Neena was just the opposite. She seemed determined to prove to herself that there was nothing to be afraid of. She was bold and brave, and Sandi was jealous of how easily she approached people. She was disobedient and wild, and completely honest with herself. Sandi admired her baby sister greatly, even while she sat in this strange new world, boiling with anger at her.
Slowly, Sandi began to relax. She was embarrassed by how out of place she looked, in her best silk dress and stockings, high heels and scarf, in the middle of a pool hall. She was entranced by this side of life that she'd never seen. People were laughing and dancing, playing and swearing, drinking coffee and cokes and smoking cigarettes. In general, almost everyone in the room looked to be having a fantastic time.
Sandi wanted very much to be one of them. She had never really done anything fun or exciting. Her life was a basic institutional green, a prison of duties that had been forced on her by an irresponsible mother. She worked, she slept, she cleaned the house, and she read books. She wrote poetry, listened to the radio, and read more books. She had even written a novel, but did not have the nerve to let anyone outside of the family see it.
She even went out often, like that very morning, on her day off, and knocked on the neighbor's doors and begged them for cash. Her mother told her that this was necessary to their survival, the money that Sandi made working two jobs was just not enough to support them. She had never understood, or asked for that matter, where all of the money that she brought in was going to. Somehow, they kept having to move, and never had enough to eat.
Sandi singlehandedly paid the high rent on their five bedroom suburban home. She paid the light and gas bills. She kept twenty dollars a week for her cigarettes and personal needs, and handed over every other dime that she earned without pause. Periodically, she made phone calls at behest of her mother, to her aunts in California, to plead with them to send more money.
She had never failed to do what was demanded of her. Never, until that unusual day, that is. For some reason, when she'd handed over the proceeds from their ‘knocking' session, Sandi had held back. Sandi had a fifty dollar bill in her pocket. A neighbor, who felt bad that the girls were out in such frigid weather, had handed it to her while Neena's back was turned away, earlier.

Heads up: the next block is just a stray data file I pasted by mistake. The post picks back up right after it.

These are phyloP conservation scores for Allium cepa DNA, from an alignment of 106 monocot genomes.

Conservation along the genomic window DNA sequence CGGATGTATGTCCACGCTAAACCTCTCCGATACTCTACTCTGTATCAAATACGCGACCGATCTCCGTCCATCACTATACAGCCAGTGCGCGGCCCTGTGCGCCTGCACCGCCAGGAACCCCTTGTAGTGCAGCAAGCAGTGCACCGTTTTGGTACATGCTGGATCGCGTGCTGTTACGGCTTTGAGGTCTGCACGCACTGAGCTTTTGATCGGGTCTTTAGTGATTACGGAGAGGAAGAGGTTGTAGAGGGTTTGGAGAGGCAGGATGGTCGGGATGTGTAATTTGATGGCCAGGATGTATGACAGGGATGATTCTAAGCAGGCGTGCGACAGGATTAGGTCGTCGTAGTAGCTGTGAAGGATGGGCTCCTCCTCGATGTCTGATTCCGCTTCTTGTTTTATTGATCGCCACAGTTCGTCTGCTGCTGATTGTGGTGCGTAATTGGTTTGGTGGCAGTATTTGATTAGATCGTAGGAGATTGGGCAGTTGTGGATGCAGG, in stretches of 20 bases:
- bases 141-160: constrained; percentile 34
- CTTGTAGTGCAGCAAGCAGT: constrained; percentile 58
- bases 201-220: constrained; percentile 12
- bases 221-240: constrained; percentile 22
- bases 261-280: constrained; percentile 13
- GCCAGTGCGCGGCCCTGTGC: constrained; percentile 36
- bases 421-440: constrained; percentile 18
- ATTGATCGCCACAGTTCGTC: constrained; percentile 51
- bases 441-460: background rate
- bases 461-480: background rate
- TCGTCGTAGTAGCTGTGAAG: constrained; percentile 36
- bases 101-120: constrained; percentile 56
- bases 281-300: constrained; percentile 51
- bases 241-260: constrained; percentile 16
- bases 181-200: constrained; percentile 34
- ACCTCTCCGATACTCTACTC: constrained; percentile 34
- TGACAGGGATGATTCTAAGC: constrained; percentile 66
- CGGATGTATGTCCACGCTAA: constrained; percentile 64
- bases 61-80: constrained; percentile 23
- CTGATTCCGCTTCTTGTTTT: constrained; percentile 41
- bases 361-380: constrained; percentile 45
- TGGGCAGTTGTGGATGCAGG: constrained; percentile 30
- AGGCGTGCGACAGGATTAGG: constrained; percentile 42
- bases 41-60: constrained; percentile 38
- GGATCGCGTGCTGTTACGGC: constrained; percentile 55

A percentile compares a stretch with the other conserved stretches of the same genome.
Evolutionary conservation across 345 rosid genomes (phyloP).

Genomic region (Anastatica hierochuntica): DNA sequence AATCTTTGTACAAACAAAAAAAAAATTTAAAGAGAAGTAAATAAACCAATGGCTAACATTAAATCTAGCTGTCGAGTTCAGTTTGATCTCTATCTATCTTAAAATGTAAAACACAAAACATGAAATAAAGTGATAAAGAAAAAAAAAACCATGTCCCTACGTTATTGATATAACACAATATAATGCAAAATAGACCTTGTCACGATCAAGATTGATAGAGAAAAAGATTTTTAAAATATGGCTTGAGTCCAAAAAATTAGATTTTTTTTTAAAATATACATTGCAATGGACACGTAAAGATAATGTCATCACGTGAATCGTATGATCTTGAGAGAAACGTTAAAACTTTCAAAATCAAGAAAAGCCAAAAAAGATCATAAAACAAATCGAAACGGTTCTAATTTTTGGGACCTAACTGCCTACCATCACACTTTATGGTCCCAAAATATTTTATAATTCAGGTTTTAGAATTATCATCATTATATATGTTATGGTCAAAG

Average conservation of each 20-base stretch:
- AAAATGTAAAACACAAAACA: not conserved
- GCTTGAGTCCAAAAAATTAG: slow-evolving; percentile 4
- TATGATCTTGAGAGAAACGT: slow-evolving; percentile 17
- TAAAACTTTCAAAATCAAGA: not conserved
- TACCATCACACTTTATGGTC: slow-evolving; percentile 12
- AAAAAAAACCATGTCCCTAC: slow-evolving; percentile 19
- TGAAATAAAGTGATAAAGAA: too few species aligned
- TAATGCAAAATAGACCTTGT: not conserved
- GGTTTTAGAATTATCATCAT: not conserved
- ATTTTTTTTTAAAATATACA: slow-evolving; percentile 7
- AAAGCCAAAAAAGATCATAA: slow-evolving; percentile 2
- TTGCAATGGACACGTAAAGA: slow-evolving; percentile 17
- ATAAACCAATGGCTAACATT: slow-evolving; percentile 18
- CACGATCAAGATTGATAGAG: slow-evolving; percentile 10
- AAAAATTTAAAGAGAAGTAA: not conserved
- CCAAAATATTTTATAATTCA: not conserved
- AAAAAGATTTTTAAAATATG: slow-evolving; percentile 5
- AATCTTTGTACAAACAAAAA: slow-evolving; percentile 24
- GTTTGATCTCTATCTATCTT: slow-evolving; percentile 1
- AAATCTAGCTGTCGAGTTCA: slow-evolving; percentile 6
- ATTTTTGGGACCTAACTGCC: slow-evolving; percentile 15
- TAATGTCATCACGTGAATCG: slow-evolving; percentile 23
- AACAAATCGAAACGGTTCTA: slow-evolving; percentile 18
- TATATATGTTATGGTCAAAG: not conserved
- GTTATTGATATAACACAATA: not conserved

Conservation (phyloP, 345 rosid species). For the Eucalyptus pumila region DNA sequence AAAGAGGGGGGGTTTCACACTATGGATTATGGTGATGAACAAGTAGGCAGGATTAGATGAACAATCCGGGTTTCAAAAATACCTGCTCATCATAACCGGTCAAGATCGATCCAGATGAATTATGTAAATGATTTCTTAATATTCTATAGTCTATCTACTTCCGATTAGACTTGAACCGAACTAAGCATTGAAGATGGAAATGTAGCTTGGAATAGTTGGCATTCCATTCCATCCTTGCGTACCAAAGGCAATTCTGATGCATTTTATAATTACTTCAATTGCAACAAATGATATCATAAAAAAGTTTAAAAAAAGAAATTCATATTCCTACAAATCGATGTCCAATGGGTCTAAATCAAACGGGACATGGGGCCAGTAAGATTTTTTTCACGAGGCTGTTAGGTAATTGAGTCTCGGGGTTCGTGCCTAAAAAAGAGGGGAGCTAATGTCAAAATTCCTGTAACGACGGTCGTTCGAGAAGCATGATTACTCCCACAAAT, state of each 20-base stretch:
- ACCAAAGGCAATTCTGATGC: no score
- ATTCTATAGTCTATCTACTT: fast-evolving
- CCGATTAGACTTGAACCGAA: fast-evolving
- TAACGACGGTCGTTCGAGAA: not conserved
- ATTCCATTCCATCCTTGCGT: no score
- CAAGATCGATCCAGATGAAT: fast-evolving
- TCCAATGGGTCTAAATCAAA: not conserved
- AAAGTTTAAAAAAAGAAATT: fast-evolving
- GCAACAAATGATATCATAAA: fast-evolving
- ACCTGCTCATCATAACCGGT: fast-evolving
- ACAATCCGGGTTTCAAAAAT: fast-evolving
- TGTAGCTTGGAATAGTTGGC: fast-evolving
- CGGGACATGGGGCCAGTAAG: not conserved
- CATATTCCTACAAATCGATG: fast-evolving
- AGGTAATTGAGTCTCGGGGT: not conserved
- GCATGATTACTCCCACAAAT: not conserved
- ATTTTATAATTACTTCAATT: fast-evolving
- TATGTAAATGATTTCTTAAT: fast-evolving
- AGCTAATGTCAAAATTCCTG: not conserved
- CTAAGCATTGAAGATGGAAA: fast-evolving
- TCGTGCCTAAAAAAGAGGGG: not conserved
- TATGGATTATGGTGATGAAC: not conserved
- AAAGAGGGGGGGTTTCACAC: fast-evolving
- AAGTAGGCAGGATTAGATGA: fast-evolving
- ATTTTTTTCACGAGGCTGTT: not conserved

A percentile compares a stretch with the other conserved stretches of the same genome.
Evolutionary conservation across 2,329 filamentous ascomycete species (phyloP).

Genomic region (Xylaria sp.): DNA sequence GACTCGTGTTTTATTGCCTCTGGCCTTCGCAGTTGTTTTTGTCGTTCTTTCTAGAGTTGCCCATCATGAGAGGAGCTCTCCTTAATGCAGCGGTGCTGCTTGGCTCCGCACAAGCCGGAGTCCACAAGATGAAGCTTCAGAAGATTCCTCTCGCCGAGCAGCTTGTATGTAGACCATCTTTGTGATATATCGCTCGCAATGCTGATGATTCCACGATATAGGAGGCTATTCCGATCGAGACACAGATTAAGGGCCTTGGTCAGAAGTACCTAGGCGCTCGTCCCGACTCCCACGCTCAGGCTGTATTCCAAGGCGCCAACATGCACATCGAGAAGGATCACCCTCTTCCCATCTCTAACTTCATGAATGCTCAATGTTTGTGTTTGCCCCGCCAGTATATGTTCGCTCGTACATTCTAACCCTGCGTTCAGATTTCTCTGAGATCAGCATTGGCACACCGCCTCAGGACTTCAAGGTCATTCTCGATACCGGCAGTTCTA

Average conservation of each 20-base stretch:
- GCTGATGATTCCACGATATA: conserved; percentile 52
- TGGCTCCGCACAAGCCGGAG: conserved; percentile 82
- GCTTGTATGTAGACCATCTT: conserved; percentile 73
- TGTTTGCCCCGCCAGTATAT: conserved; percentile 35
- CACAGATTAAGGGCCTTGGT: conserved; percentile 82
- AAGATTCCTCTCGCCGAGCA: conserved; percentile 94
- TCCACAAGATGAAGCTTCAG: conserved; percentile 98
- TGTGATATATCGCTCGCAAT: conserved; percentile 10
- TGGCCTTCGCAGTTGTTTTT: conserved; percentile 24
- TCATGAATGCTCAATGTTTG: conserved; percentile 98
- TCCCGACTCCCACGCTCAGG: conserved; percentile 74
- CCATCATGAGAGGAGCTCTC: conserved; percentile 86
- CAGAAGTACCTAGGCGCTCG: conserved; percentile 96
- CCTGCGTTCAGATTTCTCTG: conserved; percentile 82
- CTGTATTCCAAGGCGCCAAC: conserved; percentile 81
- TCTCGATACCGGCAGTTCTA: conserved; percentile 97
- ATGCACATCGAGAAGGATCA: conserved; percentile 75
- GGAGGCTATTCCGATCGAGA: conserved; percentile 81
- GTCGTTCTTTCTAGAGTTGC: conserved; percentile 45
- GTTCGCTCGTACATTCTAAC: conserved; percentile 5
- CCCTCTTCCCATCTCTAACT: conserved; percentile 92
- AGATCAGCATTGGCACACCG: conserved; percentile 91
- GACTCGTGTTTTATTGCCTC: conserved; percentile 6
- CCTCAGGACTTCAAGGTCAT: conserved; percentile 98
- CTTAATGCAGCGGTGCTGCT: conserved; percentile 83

The smell of burgers and fries cooking at the snack bar, about twenty feet to her left, was making Sandi's stomach hurt. She knew that Neena must have been as hungry as she was. They'd walked a long ways today, trying to bring home enough money to please their mother.
They'd only eaten one grilled cheese sandwich apiece for dinner, and that had been several hours before. Sandi was contemplating getting up and ordering something to eat when Neena arrived at the table, eyes shining. Angry as she was, Sandi could not help smiling at her little sister.
"So, I'm pretty pissed off." Sandi's voice didn't sound angry, even in her own ears. "But I'm hungry. And I've got a few bucks. You want something to eat?" Neena, who'd obviously been expecting a real fight, looked so surprised that Sandi couldn't stop herself from laughing. "You look like you've just seen a miracle. Stop gaping, and go get us a couple of menus."
Neena returned with the tacky paper menus, smiling broadly. "See!" she said, "I knew you'd like this place." There were tears in her blue-grey eyes, and even a few stuck to her long lashes.
"Well," Sandi said cautiously, "at least it's warm."
The truth of the matter was that the place was starting to slowly grow on her. The more she relaxed into it, the less frightening it became. The music was strange to her, nothing like the light ballads she usually listened to, but not entirely unpleasant. The food smelled fantastic, and how bad a time can you really have, when people are laughing all around you?
They ordered thick hamburgers with ham and cheese on them, hand-cut fries with ranch dressing, and cherry cokes. To them, this was tantamount to a feast. They sat together, and bonded on an entirely different level than ever before. They were free, for now. They were both happy, loving every second of it. Though Sandi was painfully introverted, she had never felt such a deep and honest joy.
"Do you remember how to shoot pool?" Sandi asked Neena, feeling a little wicked. "From back when mom used to work dinner rush at the Busy Bee?" Years ago, their mother had been a bartender at a small bar in California. The girls, still too young to stay home alone, would go with her most nights. In fact, later in their young lives, that nasty little place is where their mother would meet the stepfather from hell.